The exemptions, known as the Alternative Veterans’ Exemptions and which were recently approved by lawmakers in Albany, allow school districts and other municipalities across the state to grant tax exemptions to veterans. However, the veterans would have to first forgo any STAR tax exemptions they would qualify for. Only after all the Alternative Veterans’ Exemptions were met, could they apply to see if they would qualify for Star benefits.
School superintendent Tim Mains said that the state does offer reimbursements to the school district for the STAR program, but not the Alternative Veterans’ Exemptions. As a result, he said it would be likely the local tax burden would simply shift to non-veteran taxpayers and that would force the board to have to decide between honoring veterans and being fiscally responsible.
“I think [the board] made the right decision from a financial standpoint,” Mains said. “I understand people may have a different opinion about what our moral obligation are for veterans and certainly, we recognize the sacrifice that veterans have made. When we can find a way to recognize and honor that, it’s a great thing to do, but we’re just not in a position right now to take the risk financially.”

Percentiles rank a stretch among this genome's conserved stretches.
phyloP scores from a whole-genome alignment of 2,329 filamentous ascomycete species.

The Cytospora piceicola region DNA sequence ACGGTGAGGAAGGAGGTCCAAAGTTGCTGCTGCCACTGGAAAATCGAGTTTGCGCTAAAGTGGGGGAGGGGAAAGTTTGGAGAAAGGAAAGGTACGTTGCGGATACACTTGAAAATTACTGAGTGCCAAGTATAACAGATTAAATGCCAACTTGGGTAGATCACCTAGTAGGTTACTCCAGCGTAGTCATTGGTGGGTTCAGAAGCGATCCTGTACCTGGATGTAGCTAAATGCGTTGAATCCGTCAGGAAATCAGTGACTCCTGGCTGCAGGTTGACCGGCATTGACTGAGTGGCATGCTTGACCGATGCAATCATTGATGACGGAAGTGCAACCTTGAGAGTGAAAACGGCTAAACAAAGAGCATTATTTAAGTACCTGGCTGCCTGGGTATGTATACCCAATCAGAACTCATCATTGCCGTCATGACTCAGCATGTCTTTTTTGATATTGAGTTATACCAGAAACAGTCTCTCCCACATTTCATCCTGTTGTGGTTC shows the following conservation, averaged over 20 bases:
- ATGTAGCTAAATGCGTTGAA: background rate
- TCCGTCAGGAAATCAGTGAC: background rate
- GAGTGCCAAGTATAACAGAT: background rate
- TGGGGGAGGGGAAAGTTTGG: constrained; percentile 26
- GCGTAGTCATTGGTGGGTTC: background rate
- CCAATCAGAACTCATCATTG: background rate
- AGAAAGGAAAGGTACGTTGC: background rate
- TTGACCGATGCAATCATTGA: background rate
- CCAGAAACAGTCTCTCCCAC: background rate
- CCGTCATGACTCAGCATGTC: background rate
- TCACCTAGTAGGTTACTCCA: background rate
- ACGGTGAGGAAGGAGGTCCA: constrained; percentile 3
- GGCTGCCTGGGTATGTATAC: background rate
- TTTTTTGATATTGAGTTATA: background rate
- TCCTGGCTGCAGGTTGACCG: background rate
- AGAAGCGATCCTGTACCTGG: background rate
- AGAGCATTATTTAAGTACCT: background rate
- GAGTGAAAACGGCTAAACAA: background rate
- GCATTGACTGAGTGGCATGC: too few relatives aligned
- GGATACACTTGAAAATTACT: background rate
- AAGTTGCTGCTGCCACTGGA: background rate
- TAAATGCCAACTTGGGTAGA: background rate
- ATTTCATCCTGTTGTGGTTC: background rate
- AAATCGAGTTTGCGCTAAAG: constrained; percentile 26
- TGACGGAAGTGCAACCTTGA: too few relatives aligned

Four local veterans attended Tuesday nights board meeting and spoke in support of the exemptions. After the board announced it would not be acting on the exemptions this year, several veterans said they were disappointed with the decision. However, two of them also said they understood why the school board chose not to act on allowing the exemptions.
City resident and Vietnam veteran Gerald White said, “It would be a great idea if all veterans could benefit from something like this. Plus it’s not being funded by the state so it would be a burden on the local government. And in fairness, we wouldn’t want to put anymore burden on the local government.”
School board president Joe DiMaio said he’d like to try and find a different way to provide tax exemptions for veterans, possibly through income tax exemptions. He’s asking local veterans groups to offer input on how to proceed.
“I would be willing to work with any local veterans group and get together to go to the legislator’s office or write a resolution,” DiMaio said. “And then we’ll see if we can’t come up with something that is fair and equitable.”
School officials also said that there is a possibility they could consider the veterans’ exemptions again at a later time.